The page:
At the ranch I feel like we were clueless tourists discovering a new place. “Whoaaaa!” we exclaimed as we walked through the gates to see endless lush green mountains right outside our balconies. We didn’t know the country yet, everything was new, and we started to adjust to our new environment. We were surrounded by Spanish and had to communicate in a foreign language. We couldn’t flush paper down the toilet and didn’t have hot showers. We embraced the amazing local cuisine: mangu, pollo guisado, yaniqueques, habichuelas, sancocho, you name it. It felt like being in a different world, and to some extent it was. There we were, 3,200 miles away from home, surrounded by strangers, living a new life. For me, the highlight of our first week in Jarabacoa was the scavenger hunt.
Our Program Leaders took us to town on an open air bus and handed us that paper. “Alright, pair up and you’re free to go do this.” I was scared at first because, I mean, we were in a random city far away from anyone we knew. Motorcycles were zipping around, and I thought I couldn’t speak the language. The first three steps were easy, we could figure them out just by looking around. But, when we got to task four, that’s when we would need to approach locals for directions to Tienda La Cancha. I scanned a crowd leaving church and approached the nicest looking person I could find. It took a little bit to muster up the courage to ask the old lady in Spanish where the store was, but when I did, she smiled, took my arm, walked me to the street, and pointed out where I needed to go. I listened carefully and smiled when I realized that I could understand what she was saying.
It took a little bit to muster up the courage to ask the old lady in Spanish where the store was, but when I did, she smiled, took my arm, walked me to the street, and pointed out where I needed to go. I listened carefully and smiled when I realized that I could understand what she was saying.
I walked across the street and into the store and from that point on, I felt no fear in going up to people and asking them questions. Everyone I asked was happy to help me out and I felt comfortable communicating in Spanish to the people of the city. By the time we got through all 14 steps (Well, 13. We couldn’t figure out the bus times because we thought a lottery ticket booth was a bus stop!), I felt very familiar with the small town and knew that I could get around just fine, if I needed to. As the weeks went on, our cohort became close with one another and caught on to the cultures and customs of the Dominican Republic. Once we got a little comfortable with our new home we were taken to our next challenge.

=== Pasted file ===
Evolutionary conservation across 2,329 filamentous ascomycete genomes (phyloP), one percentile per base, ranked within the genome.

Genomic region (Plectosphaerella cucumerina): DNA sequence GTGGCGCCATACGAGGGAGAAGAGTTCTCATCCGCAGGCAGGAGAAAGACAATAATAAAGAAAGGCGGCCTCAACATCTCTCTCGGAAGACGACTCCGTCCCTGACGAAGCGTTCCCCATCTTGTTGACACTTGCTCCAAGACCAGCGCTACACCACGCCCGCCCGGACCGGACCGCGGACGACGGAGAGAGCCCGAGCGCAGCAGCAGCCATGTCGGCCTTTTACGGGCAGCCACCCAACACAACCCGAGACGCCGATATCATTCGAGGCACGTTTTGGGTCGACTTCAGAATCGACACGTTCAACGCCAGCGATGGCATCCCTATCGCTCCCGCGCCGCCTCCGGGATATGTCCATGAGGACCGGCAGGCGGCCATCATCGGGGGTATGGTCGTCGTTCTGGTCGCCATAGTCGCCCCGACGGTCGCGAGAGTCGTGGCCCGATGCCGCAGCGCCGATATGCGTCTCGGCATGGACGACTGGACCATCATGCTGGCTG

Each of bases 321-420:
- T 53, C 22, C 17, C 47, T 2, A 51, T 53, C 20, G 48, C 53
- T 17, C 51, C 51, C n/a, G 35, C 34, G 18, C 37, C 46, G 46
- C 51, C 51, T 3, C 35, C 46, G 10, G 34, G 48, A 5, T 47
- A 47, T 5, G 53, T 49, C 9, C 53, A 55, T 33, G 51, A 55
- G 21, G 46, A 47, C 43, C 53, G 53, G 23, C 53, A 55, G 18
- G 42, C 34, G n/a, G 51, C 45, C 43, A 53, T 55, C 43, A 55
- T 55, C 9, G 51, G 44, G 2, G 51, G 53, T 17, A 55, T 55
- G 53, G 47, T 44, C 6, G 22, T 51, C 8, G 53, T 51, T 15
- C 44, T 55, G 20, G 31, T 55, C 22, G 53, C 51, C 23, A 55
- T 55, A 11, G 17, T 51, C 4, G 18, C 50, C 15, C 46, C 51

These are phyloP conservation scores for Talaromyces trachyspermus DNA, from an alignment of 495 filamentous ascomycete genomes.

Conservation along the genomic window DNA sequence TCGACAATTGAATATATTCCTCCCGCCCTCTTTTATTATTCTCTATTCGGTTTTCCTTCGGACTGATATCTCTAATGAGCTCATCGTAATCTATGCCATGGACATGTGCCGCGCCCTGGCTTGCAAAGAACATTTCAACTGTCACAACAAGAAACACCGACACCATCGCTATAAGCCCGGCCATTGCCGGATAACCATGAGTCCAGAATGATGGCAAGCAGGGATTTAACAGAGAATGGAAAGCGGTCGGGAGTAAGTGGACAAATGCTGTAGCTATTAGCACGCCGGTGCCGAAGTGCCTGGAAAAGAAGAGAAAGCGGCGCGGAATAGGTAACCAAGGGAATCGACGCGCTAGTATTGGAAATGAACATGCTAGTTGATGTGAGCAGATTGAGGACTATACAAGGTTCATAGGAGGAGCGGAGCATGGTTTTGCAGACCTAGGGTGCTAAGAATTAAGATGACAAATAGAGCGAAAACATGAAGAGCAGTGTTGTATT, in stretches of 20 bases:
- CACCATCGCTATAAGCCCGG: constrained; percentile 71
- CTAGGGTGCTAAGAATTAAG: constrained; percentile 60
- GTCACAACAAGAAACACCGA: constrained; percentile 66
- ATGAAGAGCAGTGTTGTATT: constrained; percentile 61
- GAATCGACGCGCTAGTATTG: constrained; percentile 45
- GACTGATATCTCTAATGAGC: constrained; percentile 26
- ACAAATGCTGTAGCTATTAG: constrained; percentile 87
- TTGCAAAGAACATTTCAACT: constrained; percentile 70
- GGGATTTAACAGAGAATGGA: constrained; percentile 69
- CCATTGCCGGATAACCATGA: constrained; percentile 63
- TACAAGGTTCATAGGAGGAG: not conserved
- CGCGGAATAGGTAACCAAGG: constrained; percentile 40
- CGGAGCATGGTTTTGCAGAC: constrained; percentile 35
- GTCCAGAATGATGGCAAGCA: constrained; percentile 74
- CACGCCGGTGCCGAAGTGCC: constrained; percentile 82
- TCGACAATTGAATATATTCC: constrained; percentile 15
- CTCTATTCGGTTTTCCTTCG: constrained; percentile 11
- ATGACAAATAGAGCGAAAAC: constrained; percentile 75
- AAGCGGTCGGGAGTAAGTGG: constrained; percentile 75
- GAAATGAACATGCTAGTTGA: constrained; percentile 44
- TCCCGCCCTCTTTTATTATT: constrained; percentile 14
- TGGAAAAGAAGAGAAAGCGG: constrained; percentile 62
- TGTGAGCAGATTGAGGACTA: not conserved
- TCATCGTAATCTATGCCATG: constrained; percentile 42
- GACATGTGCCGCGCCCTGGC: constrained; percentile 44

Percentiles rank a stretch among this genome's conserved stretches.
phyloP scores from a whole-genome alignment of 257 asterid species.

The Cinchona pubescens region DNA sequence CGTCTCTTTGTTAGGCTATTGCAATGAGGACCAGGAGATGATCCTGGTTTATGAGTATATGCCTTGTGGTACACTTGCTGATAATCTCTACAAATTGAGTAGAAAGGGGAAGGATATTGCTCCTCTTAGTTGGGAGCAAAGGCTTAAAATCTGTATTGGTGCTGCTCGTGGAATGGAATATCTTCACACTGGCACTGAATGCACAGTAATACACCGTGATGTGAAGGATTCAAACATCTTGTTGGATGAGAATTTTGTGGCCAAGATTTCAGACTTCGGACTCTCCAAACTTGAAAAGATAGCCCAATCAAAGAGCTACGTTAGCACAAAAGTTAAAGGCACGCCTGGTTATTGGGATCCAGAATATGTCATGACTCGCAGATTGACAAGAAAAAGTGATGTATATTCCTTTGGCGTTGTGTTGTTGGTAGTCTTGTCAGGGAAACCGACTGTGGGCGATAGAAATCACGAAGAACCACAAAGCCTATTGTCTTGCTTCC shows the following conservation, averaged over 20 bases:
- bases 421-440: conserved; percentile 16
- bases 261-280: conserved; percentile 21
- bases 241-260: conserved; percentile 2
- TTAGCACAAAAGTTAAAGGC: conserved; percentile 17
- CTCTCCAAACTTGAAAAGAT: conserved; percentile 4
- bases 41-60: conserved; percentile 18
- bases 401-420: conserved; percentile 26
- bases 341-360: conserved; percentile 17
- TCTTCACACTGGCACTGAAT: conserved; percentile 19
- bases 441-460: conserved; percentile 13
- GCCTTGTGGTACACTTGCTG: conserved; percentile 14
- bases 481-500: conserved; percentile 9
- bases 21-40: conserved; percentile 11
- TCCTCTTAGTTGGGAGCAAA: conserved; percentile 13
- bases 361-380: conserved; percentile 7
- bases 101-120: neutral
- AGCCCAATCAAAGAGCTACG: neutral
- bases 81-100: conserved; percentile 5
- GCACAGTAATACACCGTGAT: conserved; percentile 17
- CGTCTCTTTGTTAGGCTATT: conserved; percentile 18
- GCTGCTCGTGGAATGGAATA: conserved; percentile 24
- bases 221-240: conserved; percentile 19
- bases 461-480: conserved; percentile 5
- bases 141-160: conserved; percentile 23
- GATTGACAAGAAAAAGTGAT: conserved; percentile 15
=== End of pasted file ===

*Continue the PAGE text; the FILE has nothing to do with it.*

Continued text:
Our next destination was the small village of Angostura. Our bus took us deep into the mountains and into a lodge in front of a long dirt road. Sutton and I met our host mother, Miguelina, and we walked down the road for 15 minutes to her house. To be completely frank, I was shocked when I saw my new house. At the top of a steep flight of rocky, muddy stairs was a small shack made of wooden boards and a metal sheet for the roof. The room Sutton and I would share was separate from Miguelina’s house. Our room was about 12 x 18 feet wide, had two beds and one outlet. I was super scared at first because I’d never lived anywhere nearly as remote as this. I remember a feeling of nervousness in my chest the first night. I was in a stranger’s home away from any civilization or technology. But my mood quickly changed after dinner. After speaking to her for a little bit, I soon found out that Miguelina was one of the sweetest women I know and her son Deño was quite funny. During the days we worked on an aqueduct project that would bring clean water to the locals. We mixed cement to build a water container, dug a long ditch, and connected the tubing. I’ll be honest I didn’t like doing the work at first. It was tough manual labor and I was not used to sweating outside of sports. “Why am I doing this?” I thought to myself during the first two days of service.